It’s been nearly a year since Cowboys running back Ezekiel Elliott first faced accusations of domestic violence. Amid reports that Elliott and the NFL Players Association finally delivered to the league phone records and other documents to comply with a “longstanding request,” what’s next?
There are three possible next steps.
First, the investigation could continue. Specifically, the contents of the information provided by Elliott to the league could spark new questions for Elliott or the alleged victim aimed at resolving ambiguities or possible inconsistencies. With no internal deadline for getting things done, the questions could linger — and the process could hover over the 2017 season, like it hovered over the 2016 season.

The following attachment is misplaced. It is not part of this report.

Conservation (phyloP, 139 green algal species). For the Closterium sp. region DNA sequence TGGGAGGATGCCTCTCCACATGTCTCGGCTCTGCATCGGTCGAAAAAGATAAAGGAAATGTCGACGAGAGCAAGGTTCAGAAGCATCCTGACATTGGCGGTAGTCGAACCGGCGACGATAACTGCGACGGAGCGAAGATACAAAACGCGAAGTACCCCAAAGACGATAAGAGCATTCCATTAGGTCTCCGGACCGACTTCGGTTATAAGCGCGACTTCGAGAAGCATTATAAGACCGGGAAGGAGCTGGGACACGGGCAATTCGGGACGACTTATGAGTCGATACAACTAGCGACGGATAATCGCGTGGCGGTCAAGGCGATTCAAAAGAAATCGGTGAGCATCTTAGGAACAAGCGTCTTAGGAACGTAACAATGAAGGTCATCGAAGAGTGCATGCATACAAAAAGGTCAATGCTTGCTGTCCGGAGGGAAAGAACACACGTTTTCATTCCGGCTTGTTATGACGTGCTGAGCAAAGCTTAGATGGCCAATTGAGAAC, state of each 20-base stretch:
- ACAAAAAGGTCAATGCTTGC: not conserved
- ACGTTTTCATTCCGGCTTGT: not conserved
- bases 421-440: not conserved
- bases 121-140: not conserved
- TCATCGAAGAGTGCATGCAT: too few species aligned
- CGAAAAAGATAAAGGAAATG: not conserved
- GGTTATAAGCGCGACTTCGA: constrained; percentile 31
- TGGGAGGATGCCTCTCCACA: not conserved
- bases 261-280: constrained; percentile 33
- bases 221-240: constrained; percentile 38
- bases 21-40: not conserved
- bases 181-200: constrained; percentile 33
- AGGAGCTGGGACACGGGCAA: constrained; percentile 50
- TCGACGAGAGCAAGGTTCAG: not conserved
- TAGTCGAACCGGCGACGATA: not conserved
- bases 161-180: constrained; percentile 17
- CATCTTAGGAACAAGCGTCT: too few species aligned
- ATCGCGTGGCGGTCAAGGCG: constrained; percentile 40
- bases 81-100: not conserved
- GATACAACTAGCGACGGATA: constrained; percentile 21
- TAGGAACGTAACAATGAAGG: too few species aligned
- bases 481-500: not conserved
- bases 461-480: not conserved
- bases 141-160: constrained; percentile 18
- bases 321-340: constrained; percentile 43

Second, the NFL could conclude that Elliott violated the Personal Conduct Policy and impose discipline. Elliott would have appeal rights, and the league would try to get everything resolved before Week One. Litigation aimed at blocking an eventual suspension also would be possible, which could allow Elliott to delay or ultimately defeat the punishment through the court system.
Third, the investigation could end with an announcement or a leak to the media (possibly media owned by the league) that Elliott has been cleared. The news would potentially emerge on a Friday afternoon between now and Labor Day, with the goal of minimizing the questions that would arise from whatever information the NFL chooses to provide in support of its final decision.
For now, the signs point to the third option. Cowboys owner Jerry Jones has made abundantly clear his belief that the situation is a non-issue, and it’s possible (if not likely) that the more-powerful-than-ever new Hall of Famer would react to a suspension of Elliott with far more hostility and aggression than others have, or would.